In the UK there are significant inequalities in levels of physical activity: where compared with the general population in England, Indian, Pakistani, Bangladeshi and Chinese men and women are less likely to meet physical activity recommendations. Over half of people in black and minority ethnic (BME) communities do no sport or physical activity11. On average BME populations have a lower sports participation rate than the national average of sports participation (46%): Bangladeshi (30%), Pakistani (31%), Indian (39%) and Black Caribbean (39%) and 92% of South Asian women do not take part in the recommended levels of activity, compared to 55% of all women. One of the main factors contributing to such low levels of participation is a lack of BME role models who have little involvement with organising sporting activities.
Asian Sport

The best way of maintaining a healthier lifestyle and weight is a combination of increasing physical activity and reducing calorie intake. To keep healthy, adults should do a minimum of 30 minutes per day of at least moderate physical activity on 5 or more days per week, whereas children need to do at least an hour a day.

What is ‘moderate physical activity’? It’s movement that results in:
• An increase in breathing rate.
• An increase in heart rate, where the pulse can be easily felt
• A feeling of increased warmth, possibly accompanied by sweating on hot or humid days.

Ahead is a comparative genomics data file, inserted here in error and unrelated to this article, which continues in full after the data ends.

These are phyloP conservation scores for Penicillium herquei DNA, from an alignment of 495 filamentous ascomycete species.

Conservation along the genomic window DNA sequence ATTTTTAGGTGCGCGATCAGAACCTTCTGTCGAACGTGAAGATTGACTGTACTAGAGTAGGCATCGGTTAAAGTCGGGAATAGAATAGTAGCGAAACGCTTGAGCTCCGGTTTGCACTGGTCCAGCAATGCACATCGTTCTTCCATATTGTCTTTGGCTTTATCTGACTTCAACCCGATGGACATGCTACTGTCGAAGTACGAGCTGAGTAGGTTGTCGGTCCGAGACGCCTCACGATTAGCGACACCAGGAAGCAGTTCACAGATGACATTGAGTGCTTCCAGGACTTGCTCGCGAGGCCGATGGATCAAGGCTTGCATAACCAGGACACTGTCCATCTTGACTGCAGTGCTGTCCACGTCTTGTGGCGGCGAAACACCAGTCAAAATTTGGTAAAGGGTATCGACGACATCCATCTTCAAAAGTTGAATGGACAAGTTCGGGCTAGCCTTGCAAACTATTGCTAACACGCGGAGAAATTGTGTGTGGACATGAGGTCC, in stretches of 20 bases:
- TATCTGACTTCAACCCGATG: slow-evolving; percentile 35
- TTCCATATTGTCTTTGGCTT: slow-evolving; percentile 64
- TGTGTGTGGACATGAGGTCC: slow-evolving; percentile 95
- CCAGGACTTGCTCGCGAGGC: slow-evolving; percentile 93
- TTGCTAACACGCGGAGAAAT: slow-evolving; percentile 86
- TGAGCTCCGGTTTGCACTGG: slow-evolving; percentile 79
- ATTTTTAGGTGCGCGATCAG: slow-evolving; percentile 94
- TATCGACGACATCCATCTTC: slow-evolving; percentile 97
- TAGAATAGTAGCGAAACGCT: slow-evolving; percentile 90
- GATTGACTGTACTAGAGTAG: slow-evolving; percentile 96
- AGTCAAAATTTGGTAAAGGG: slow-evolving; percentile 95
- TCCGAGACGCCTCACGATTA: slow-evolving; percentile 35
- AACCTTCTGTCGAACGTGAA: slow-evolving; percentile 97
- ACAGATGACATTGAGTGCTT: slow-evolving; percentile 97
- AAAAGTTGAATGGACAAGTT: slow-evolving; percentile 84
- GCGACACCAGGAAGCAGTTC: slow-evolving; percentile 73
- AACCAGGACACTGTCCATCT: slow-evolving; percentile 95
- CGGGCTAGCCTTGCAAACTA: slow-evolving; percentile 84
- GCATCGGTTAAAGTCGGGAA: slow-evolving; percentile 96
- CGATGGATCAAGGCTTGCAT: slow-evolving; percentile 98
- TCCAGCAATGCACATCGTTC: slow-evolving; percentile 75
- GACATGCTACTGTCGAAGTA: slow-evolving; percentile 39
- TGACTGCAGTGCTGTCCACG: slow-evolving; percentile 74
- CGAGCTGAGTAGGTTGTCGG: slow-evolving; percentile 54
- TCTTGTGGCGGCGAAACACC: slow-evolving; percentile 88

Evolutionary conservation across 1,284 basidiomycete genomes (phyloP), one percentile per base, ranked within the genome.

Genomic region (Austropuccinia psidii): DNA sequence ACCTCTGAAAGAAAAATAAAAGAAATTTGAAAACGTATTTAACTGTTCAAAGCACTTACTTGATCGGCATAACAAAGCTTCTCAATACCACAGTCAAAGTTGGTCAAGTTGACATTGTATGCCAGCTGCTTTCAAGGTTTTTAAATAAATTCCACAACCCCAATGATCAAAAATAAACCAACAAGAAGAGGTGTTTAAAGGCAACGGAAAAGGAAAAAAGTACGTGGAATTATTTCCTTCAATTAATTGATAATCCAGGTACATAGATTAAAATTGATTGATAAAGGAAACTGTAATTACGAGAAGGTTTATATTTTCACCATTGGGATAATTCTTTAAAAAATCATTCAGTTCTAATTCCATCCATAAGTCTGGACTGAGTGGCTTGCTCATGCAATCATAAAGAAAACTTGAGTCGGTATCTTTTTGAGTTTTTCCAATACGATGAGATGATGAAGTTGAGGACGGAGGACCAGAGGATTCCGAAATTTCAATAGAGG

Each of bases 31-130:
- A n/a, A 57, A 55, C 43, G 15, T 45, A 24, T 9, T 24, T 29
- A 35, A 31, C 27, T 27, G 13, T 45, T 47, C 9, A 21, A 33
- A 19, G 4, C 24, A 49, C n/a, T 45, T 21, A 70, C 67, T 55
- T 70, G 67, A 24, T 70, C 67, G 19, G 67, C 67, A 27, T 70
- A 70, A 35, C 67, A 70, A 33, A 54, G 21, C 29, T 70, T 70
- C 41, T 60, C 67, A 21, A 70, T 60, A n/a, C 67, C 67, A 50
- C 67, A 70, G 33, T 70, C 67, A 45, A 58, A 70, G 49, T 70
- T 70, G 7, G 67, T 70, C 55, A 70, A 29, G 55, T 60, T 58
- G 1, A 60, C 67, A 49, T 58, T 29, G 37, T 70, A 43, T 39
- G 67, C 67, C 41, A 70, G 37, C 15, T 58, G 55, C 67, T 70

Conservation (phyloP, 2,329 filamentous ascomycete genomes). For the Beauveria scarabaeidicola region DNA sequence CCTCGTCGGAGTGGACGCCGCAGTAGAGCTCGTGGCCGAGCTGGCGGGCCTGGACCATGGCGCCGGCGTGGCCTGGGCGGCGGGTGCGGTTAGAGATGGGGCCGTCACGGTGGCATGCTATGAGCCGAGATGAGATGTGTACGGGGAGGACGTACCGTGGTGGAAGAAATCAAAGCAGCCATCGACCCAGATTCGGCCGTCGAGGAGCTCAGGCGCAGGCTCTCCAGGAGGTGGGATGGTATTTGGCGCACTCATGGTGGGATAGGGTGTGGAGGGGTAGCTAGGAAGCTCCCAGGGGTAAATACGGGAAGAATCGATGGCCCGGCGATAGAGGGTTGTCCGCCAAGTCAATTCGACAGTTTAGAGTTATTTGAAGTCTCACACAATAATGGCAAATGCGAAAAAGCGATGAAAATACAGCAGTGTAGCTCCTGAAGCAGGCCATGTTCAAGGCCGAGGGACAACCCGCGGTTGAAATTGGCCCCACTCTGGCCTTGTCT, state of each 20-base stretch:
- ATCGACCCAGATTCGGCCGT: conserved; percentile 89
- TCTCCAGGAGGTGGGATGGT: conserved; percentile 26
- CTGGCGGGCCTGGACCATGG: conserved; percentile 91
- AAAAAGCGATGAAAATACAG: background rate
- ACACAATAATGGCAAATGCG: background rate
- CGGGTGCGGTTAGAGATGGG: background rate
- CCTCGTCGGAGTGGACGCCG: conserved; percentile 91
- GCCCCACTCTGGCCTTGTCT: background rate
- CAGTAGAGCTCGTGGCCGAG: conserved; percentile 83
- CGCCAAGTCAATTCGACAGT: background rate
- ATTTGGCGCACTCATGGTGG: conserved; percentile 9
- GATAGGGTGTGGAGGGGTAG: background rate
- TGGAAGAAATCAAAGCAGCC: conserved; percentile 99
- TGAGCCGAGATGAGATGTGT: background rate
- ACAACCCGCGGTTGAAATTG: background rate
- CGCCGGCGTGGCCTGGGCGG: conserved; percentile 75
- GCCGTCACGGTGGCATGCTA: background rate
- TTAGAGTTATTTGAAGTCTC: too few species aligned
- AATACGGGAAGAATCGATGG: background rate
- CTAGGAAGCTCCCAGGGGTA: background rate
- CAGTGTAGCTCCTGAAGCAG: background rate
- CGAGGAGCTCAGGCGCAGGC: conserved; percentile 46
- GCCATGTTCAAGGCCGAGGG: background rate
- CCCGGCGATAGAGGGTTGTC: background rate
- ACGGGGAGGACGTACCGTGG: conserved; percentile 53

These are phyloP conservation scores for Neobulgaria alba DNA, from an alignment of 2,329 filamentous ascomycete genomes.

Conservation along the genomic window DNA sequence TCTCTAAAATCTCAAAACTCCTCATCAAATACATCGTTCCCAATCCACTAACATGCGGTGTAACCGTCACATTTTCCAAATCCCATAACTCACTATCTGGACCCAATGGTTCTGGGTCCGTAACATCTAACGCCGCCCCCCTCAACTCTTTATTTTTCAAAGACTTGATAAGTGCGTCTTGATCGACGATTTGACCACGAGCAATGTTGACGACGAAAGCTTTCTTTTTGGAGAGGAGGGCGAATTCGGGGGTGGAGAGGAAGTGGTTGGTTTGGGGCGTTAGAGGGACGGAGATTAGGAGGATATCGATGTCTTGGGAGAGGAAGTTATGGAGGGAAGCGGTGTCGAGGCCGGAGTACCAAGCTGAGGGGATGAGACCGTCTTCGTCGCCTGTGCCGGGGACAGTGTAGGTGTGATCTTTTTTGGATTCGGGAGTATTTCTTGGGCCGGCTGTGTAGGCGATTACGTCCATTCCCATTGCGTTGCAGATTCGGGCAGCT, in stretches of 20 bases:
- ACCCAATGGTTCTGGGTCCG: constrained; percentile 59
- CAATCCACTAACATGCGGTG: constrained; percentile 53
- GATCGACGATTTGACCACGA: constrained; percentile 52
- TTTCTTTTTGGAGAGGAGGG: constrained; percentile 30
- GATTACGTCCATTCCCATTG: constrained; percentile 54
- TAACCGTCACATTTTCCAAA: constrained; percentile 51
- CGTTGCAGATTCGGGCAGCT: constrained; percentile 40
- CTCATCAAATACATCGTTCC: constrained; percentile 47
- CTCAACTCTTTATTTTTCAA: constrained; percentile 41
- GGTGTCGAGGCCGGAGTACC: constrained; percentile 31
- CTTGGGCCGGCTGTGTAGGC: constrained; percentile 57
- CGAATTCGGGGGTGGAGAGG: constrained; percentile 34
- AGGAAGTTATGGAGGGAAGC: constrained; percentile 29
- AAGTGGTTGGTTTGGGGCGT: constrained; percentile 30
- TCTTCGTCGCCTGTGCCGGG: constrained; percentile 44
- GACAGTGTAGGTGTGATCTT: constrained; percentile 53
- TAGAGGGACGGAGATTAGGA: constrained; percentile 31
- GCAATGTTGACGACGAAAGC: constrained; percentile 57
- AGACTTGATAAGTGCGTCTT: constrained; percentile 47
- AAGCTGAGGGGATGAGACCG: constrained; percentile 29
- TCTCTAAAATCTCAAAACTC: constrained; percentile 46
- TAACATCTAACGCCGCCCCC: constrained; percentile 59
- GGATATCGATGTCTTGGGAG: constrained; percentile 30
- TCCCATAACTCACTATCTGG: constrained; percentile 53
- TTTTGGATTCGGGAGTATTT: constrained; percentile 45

You can do all 30 minutes at once or in separate sessions throughout the day, e.g. 3 x 10 minute brisk walks. If however you wish to lose weight then you should exercise a total of 60 to 90 minutes per day. If you haven’t done any regular physical activity for a while then it is best to start slow and gradually increase duration. Stop if you are becoming severely short of breath or getting any pains and seek medical advice. Make the physical activity fun by participating in local community outings, group activities or team sports.
Asian Womens Rugby

Before starting any change in physical activity, arrange a review with your GP to make sure you don’t have an underlying medical problem.

If, after reading these guidelines you have any questions concerning physical activity/exercise related health issues please forward to me and I will do my best to answer them in further issues.

Dr Zafar Iqbal
MBBS, BSc, DCH, DRCOG, MRCGP, MSc, MFSEM (UK), Dip PCR
Head of Sports and Exercise Medicine Crystal Palace FC
Sports and Exercise Medicine Physician
Pure Sports Clinics
Twitter – sportsdrzaf

Disclaimer
The information provided by Dr Zafar Iqbal is for informational purposes only, and is not a substitute for professional medical advice, examination, diagnosis or treatment. Always seek the advice of your physician or other qualified health professional before starting any new treatment or making any changes to existing treatment.